Worm holes
February 13, 2013 | 6:00 pm CST

Q: I just received some kiln-dried hardwood lumber that has worm holes in it. Is there a risk of having this lumber with worm holes perhaps having living bugs in the holes, infecting other dried lumber in my warehouse?

A: The risk of infecting lumber and such an infection causing a problem is very, very small. You will understand this answer better if we review a few facts:

Almost all insects that infect wood prefer wet wood. There are only two common insects (in addition to termites) that infect dry wood -- the lyctid powder-post beetle (grainy hardwoods only) and the old house borer (softwoods, especially pine, only). Even these two insects that like dry wood prefer wood 8 percent MC or wetter. Drier wood is just too hard for them to eat. Most kiln-dried hardwoods are drier than 8 percent MC.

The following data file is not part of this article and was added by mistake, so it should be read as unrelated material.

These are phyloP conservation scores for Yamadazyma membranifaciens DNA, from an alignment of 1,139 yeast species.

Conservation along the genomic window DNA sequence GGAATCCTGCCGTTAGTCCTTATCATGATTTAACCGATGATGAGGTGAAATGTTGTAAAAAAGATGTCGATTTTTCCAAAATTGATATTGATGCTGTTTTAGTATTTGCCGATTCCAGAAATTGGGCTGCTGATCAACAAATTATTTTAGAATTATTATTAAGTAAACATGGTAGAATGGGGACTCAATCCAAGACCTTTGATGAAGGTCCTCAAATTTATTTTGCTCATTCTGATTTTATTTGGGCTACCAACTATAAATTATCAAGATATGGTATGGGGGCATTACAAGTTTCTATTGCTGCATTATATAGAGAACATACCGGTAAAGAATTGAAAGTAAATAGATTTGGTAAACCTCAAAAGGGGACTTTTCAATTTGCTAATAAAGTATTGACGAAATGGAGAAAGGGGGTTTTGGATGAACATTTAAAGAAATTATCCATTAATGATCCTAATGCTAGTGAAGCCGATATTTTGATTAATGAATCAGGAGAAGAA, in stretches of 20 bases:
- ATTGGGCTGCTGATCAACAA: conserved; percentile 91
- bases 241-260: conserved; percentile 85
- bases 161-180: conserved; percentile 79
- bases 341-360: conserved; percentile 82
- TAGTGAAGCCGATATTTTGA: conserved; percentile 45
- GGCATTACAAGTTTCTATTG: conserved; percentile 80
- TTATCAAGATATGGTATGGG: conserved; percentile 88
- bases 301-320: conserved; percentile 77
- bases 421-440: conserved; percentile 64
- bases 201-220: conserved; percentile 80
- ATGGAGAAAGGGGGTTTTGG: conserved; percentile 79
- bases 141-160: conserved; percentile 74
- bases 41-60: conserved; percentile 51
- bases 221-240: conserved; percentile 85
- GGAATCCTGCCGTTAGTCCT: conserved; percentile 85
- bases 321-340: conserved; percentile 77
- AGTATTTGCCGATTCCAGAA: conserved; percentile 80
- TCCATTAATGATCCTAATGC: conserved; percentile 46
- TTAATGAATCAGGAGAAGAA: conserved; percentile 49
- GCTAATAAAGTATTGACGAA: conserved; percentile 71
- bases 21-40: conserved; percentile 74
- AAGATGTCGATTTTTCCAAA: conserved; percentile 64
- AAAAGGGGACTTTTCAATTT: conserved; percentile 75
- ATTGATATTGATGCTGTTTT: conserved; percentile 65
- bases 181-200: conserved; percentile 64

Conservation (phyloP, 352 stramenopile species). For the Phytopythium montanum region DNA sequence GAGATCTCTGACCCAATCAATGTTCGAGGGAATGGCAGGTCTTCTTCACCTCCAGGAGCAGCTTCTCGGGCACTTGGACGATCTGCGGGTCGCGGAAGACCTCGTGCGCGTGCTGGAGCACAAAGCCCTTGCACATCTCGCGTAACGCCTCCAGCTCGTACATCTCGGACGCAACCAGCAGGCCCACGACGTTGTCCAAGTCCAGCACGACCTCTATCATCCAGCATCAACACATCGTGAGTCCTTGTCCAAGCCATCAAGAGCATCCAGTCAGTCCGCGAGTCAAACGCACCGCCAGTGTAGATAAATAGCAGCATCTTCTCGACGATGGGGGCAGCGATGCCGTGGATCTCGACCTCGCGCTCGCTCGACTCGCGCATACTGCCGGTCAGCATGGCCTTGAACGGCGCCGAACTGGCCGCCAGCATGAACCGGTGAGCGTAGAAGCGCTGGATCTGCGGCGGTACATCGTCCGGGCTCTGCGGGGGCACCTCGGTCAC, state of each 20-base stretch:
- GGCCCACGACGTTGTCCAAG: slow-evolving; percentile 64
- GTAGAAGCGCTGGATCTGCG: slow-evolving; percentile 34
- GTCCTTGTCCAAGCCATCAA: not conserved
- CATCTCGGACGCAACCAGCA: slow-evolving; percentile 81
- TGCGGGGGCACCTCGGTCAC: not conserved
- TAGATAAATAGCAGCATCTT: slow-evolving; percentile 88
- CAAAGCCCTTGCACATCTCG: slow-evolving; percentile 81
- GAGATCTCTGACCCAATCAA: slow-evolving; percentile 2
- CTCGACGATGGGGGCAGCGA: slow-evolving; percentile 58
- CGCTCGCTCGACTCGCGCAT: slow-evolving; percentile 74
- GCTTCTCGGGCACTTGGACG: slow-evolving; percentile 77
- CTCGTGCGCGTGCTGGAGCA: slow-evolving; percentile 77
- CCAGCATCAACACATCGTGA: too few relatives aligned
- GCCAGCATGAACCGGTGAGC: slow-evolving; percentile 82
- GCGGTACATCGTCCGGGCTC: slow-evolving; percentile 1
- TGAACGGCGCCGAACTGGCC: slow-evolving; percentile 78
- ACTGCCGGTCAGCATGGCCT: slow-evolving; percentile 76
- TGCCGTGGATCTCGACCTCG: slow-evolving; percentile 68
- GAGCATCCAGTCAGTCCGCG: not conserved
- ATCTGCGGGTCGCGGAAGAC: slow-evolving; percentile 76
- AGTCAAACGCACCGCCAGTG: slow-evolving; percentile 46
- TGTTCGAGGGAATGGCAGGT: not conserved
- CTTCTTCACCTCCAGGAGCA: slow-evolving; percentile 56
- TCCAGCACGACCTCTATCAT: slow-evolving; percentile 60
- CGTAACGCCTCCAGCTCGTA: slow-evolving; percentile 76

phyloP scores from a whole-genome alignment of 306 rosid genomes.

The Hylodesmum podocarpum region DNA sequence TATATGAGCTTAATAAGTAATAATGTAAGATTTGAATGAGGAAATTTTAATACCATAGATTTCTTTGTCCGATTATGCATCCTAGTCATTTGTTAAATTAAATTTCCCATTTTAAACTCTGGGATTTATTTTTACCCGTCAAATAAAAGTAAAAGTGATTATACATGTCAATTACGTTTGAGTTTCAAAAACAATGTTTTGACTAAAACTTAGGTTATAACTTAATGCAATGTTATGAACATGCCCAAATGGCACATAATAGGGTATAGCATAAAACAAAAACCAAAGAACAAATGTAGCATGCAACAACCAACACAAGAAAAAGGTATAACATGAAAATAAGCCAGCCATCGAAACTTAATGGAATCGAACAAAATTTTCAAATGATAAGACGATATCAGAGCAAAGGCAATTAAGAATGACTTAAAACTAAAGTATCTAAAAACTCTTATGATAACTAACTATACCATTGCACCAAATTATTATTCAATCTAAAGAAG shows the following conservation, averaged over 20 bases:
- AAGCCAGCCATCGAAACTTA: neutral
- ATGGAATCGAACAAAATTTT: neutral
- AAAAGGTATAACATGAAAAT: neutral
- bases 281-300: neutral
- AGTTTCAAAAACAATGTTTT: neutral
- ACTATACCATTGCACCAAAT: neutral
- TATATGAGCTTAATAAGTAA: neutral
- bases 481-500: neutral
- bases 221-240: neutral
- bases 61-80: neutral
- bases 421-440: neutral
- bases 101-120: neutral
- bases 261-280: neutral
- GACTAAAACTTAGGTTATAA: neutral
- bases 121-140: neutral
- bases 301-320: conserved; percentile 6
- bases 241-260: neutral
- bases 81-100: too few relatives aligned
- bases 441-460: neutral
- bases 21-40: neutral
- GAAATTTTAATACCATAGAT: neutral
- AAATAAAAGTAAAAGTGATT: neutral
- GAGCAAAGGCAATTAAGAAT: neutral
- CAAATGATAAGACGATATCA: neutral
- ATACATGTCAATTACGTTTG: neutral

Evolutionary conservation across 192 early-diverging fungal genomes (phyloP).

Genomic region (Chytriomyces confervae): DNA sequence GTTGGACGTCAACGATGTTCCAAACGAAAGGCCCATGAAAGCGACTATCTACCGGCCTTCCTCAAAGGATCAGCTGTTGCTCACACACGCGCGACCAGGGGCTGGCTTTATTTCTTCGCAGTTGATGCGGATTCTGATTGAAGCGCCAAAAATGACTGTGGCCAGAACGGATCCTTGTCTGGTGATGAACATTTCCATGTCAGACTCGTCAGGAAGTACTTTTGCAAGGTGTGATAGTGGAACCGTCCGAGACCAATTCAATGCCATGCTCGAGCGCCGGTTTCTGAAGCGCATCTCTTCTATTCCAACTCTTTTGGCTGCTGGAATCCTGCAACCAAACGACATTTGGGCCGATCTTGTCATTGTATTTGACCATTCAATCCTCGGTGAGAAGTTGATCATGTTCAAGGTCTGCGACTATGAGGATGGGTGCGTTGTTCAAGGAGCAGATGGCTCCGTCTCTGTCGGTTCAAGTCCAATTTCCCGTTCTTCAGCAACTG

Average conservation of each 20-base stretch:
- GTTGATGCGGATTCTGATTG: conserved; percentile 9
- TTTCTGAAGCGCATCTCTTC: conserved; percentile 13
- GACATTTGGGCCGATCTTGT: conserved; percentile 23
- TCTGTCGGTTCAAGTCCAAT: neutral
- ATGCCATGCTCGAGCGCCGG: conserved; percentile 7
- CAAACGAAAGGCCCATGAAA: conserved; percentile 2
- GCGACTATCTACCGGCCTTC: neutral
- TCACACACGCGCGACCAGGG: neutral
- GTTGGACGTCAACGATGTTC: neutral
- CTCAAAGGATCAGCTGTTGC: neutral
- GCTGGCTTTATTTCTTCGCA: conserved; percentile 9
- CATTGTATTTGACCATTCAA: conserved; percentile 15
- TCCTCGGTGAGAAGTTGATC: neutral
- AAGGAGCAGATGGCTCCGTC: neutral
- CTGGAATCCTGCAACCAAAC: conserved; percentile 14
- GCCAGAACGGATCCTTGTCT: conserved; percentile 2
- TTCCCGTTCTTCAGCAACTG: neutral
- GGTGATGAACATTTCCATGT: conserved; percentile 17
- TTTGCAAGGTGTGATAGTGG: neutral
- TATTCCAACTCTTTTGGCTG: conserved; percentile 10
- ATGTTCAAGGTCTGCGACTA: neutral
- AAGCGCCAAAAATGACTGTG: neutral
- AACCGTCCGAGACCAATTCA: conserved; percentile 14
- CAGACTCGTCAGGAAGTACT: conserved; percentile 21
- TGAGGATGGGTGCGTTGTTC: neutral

Second, kiln drying (if the temperature went over 130 F, which it does in 99 percent of the kilns) will kill all insects and eggs. So, when the lumber leaves the kiln, it is sterilized.

Third, it takes months to years for newly laid eggs to hatch, burrow into the wood and then burrow out, leaving the visible exit hole. When you see holes in lumber that has been recently kiln-dried, there has not been enough time to have a new infestation of insects make those holes.

Fourth, the powder-post beetle makes holes that are 1/16 to 1/32 inch in diameter. Any larger holes in kiln-dried hardwood lumber would not be a risk factor, as the insects are not "dry wood insects."

Fifth, even if you see small-diameter new holes with a living insect, it still takes "two to tango." The risk of breeding new insects is a rare event if sanitation (no wood debris, no socializing or breeding grounds) is good to excellent.

Sixth, there is an incubation period, once new eggs are laid, of up to two years. Survival of the eggs in a piece of furniture machined or sanded so the surface fibers where the eggs were laid is gone, coated with a finish, heated in finishing ovens, and so on is quite rare.

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About the author
Gene Wengert

Gene Wengert, “The Wood Doctor” has been training people in efficient use of wood for 45 years. He is extension specialist emeritus at the University of Wisconsin-Madison.